Wednesday, January 31, 2007

Sleep training from baby's point of view

This is from one of my lists:

Sleep Training...

OK, here's my situation. My Mommy has had me for
almost 7 months. The first few months were great--
I cried, she picked me up and fed me,
anytime, day or night. Then something happened.
Over the last few weeks, she has been trying to
STTN (sleep through the night).
At first, I thought it was just a phase, but it is only
getting worse. I've talked to other babies, and it seems like it's
pretty common after Mommies have had us for around 6 months.

Here's the thing: these Mommies don't really need
to sleep. It's just a habit. Many of them have had some 30 years to
sleep--they just don't need it anymore. So I am implementing a
plan. I call it the Crybaby Shuffle.

It goes like this:

Night 1--cry every 3 hours until you get fed.
I know, it's hard. It's hard to see your Mommy upset over your
Just keep reminding yourself, it's for her own good.

Night 2--cry every 2 hours until you get fed.

Night 3--every hour.

Most Mommies will start to respond more quickly
after about 3 nights.
Some Mommies are more alert, and may resist the
change longer. These Mommies may stand in your doorway for hours,
shhhh-ing. Don't give in. I cannot stress this enough: CONSISTENCY IS
If you let her STTN (sleep through the night), just once, she
will expect it every night. I KNOW IT'S HARD! But she really does not
need the sleep, she is just resisting the change.

If you have an especially alert Mommy, you can
stop crying for about 10 minutes,
just long enough for her to go back
to bed and start to fall asleep.
Then cry again. It WILL eventually
work. My Mommy once stayed awake for 10 hours straight,
so I know she can do it.

Last night, I cried every hour. You just have to
decide to stick to it and just go for it.
BE CONSISTENT! I cried for any
reason I could come up with. My sleep sack tickled my foot. I
felt a wrinkle under
the sheet. My mobile made a shadow on the wall. I
burped, and it tasted like pears.
I hadn't eaten pears since lunch,
what's up with that?
The cat said "meow". I should know. My
Mommy reminds me of this about 20 times a day. LOL.
Once I cried just because I liked how it
sounded when it echoed on the monitor in the
other room. Too hot, too
cold, just right--doesn' t matter! Keep crying!!

It took awhile, but it worked. She fed me at 4am.
Tomorrow night, my goal is 3:30am.
You need to slowly shorten the
interval between feedings in order to reset your Mommies' internal

P.S. Don't let those rubber things fool you, no
matter how long you suck on them, no milk will come out. Trust me.

Saturday, January 20, 2007

One session with a lactation consultant improves your chances of success!

January 8, 2007 — A single antenatal counseling session with educational materials improved breastfeeding practices up to 3 months after delivery, according to the results of a randomized trial reported in the January issue of Obstetrics and Gynecology.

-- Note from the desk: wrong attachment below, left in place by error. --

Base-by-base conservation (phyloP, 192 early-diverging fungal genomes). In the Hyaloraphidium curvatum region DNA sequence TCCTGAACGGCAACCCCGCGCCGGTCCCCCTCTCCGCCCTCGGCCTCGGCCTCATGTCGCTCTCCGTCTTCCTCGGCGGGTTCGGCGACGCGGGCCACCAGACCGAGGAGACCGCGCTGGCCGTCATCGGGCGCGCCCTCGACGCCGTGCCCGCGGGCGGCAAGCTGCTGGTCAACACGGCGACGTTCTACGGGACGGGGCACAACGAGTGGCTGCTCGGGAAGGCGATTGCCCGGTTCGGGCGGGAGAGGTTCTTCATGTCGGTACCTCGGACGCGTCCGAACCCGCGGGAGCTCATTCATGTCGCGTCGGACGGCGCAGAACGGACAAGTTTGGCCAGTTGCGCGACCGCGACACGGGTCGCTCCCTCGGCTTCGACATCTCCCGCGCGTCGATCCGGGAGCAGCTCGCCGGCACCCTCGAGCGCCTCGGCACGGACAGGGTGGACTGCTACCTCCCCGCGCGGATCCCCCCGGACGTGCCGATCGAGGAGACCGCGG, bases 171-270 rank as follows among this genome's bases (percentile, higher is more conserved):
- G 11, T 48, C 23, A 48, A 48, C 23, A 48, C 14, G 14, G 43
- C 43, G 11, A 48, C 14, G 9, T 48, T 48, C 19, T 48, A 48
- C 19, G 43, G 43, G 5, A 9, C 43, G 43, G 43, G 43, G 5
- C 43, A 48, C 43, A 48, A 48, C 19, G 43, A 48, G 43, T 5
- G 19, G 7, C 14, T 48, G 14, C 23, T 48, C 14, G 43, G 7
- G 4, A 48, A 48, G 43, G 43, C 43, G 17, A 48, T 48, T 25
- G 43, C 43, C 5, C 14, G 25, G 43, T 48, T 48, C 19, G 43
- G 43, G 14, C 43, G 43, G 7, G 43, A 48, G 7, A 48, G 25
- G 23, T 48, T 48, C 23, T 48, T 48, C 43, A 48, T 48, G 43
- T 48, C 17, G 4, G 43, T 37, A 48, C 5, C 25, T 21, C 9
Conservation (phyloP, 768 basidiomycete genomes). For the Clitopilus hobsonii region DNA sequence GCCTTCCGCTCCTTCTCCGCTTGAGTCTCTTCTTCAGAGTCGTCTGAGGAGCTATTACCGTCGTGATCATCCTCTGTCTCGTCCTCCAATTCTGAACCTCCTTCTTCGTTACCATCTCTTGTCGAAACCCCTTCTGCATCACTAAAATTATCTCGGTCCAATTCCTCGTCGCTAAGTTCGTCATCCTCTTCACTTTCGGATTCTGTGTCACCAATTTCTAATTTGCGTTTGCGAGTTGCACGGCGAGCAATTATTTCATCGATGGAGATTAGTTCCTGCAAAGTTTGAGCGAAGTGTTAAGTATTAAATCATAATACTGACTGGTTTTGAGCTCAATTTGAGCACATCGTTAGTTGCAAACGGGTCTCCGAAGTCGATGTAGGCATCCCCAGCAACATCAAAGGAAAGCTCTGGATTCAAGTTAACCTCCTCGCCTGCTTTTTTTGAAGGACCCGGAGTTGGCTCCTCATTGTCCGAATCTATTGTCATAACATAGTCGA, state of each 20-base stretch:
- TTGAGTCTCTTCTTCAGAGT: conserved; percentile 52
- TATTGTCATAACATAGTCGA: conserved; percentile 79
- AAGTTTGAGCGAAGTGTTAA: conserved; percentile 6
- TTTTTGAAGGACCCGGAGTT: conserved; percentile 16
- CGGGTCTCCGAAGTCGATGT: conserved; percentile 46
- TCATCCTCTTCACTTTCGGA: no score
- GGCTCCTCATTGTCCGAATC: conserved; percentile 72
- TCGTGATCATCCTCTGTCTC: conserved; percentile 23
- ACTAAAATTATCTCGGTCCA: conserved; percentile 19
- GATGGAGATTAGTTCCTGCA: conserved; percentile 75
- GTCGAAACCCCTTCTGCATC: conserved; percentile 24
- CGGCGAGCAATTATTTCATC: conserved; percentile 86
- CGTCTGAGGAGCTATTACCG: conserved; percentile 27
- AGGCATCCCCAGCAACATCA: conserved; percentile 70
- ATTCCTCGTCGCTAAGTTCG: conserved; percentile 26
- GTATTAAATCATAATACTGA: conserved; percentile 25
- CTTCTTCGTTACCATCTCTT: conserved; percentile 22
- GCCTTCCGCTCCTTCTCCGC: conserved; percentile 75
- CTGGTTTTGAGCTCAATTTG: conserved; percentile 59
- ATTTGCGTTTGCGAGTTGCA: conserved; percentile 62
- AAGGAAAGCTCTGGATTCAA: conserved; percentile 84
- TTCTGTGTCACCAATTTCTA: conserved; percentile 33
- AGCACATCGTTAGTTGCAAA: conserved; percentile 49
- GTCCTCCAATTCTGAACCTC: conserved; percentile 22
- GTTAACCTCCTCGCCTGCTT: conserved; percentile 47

More here.

"Both the World Health Organization and the American Academy of Pediatrics recommend exclusive breast-feeding for the first 6 months, followed by the introduction of suitable complementary foods and continued breastfeeding up to 2 years of age. Despite increasing clinician awareness of the many advantages of breastfeeding, many mothers in the United States and worldwide do not maintain exclusive breastfeeding for the first 6 months."

A US survey in 2001 revealed that at 6 months' postpartum, only 27% of mothers were still breastfeeding, and only 7.9% were exclusively breastfeeding, which means without any additional formula or food or drink. In Singapore, the National Breastfeeding Survey 2001 showed that only 21.1% of mothers continued to breastfeed at 6 months, and that fewer than 5% were breast-feeding exclusively.

"The challenge therefore remains to implement programs that can effectively improve rates of exclusive and predominant breastfeeding both in the short and long term. In these surveys, significant factors affecting the decision not to breastfeed included a lack of support from healthcare professionals (reported by more than 10% of Singapore mothers) and a lack of knowledge about breastfeeding.

Although programs aimed at promoting breastfeeding through patient education and caregiver encouragement have yielded mixed results, systematic reviews conclude that educational programs are more effective at improving breastfeeding practice than are informative pamphlets dispensed without accompanying educational intervention. Seeing a lactation counselor before delivery establishes contact with someone who can continue to provide postnatal care and support. Breastfeeding counseling should be part of a broader program aimed at educating pregnant women for motherhood."

If you are in Tokyo, once a month classes with a Lactation Consultant are available here.

Private consultations are also available on request.

Once a month La Leche League meetings are held in Tokyo at 2 locations. Meeting the group Leaders and the other mothers can also help you establish the network of support you need.

Wednesday, January 03, 2007

The mystery of mother's milk

Happy New Year!
If you are here because you saw us in the January 2007 edition of Tokyo Families magazine, welcome! For people outside Tokyo, my article from their latest edition, the Mystery of Mother's Milk can be read online. This blog and my classes are also listed, along with other post-natal resources.